Much is written in the business press about mega M&A deals, billion dollar strategic investments, and global advertising campaigns...this isn’t one of those articles.
Instead, I wanted to look at lessons we can all learn from three stories about the power of ingenuity paired with very little capital.
The Story of the Swoosh
When you think Nike, your mind might turn to elite athletes rocking sleek sneakers on their path to victory. You also undoubtedly think about the iconic swoosh.
That swoosh screams peak performance.
The current market capitalization of Nike exceeds $100,000,000,000, so it might surprise you that the design that exudes success wasn’t the brainchild of a team of the sharpest advertising minds in the world.
It was purchased for the price of $35 from a graphic design student at Portland State University.
In 1969 Carolyn Davidson met Phil Knight who was at the time an assistant professor at PSU with the idea to strike out on his own to create athletic shoes. He asked Davidson to help him out on some projects at a rate of $2 an hour.
After 17.5 hours of work, the swoosh, “a check mark shape that is fluid and indicates movement and speed” was born.
Never discount the potential to utilize an unorthodox approach to solve a business objective. It might not always work out, but it could be a home run or at least provide you a comparison with which to measure the more traditional solution.
A Sandwich Empire From Humble Beginnings
It may shock you to find out that there are currently over 44,000 Subway restaurants in more than 110 countries around the world.
It may shock you more to find out that the origin of the Subway you know today is the result of $1,000 that founder Fred DeLuca borrowed from a friend in 1965 to open a sub shop in Connecticut.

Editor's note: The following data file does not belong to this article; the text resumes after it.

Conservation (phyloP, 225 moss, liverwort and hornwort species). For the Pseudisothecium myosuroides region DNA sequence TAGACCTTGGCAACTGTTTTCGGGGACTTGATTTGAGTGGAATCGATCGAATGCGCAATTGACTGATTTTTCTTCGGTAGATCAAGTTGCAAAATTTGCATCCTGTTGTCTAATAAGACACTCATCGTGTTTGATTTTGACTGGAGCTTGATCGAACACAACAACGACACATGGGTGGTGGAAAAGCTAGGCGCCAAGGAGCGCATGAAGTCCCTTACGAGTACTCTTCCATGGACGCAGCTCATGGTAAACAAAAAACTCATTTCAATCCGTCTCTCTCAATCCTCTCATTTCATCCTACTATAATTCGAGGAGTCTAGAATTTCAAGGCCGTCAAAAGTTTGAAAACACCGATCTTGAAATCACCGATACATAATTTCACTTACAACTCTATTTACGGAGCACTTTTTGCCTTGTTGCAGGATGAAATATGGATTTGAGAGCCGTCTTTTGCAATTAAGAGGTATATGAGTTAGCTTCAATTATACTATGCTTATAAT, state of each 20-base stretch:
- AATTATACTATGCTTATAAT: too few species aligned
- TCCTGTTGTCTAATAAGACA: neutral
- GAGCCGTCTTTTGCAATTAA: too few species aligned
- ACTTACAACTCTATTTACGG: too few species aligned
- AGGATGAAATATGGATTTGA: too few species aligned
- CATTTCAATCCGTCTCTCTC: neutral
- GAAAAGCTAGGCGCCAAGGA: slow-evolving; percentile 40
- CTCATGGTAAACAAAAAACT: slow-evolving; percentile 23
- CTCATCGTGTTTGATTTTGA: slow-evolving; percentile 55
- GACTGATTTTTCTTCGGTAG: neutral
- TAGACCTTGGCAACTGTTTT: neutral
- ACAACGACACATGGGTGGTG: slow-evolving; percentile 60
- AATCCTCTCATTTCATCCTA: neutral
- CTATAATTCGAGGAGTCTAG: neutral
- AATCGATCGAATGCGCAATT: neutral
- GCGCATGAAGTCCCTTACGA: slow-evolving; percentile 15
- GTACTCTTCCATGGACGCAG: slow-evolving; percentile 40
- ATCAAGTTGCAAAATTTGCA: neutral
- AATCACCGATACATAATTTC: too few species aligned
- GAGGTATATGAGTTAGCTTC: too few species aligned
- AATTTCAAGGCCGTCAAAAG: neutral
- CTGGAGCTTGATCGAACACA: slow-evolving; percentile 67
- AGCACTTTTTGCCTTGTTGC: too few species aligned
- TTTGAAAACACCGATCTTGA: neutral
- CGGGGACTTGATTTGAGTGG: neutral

The goal was to make enough money from the shop to pay tuition for medical school, which took a backseat to sub sandwich world domination once the business gained traction.
Even Subway’s iconic “$5 Footlong” campaign had humble beginnings.
This pillar of marketing genius wasn’t the result of high priced consultants from the best MBA programs, it came from Stuart Frankel, the owner of two Subway franchises in Miami.
In 2004, Frankel noticed that sales were slower on the weekends so he lowered the prices on footlong subs for the weekends only. A fan of round numbers, Frankel decided to make every footlong sub $5 each.
The idea spread and the rest is history, a very profitable history of an iconic promotion. In 2009 alone, the various $5 footlong promotions spawned $3.5 billion in sales for Subway.
Taking the first step is critical and keeping an open mind is the only way to ensure that the great ideas don’t pass you by. The $5 Footlong was not a corporate directive, but it turned into a mega-successful campaign because those at the top identified a winning approach and were not afraid to implement it elsewhere.
The Origins of an Organic Juggernaut
Amazon’s recently spent $13.7 billion to purchase Whole Foods which is an astronomical sum given the Whole Foods origin story which traces back to 1978, when a 25 year old college dropout named John Mackey and 21 year old Renee Lawson borrowed $45,000 to open a small natural foods store called SaferWay in Austin, Texas.
The early days were fraught with difficulties like when the couple got evicted from their apartment when their landlord found that they were storing food products in their residence.
With few options, they decided to simply live at the store.
Due to the fact that the store was zoned commercial, there was no shower stall so they improvised by utilizing a hose they rigged up from their dishwasher.
Things didn’t get easier in 1981 when a historic flood left them with $400,000 in damages and no insurance to cover the losses.
Customers and neighbors volunteered to help with cleanup which saved the store and set the foundation for an ethos of community values which paved the way for massive growth and the eventual acquisition.
Early on in a project or new pursuit, there will inevitably be setbacks that will threaten the endeavor. If you decide to continue on, make sure that you are all-in, because the work required will test your commitment to the overall goal and potentially set you up for a successful turnaround.
What’s my overall takeaway?
There is a bevy of different reasons why companies are successful.
It is inevitable that some of those factors result from decisions involving monetary sums that stretch into the millions or even billions of dollars.
However, success can also result from the decisions that are relatively minuscule in nature and dollar figures. It is shrewd ingenuity and an unrelenting drive for success that can make the biggest difference.
No matter your business, never lose sight of the small factors that can lead to truly epic returns.
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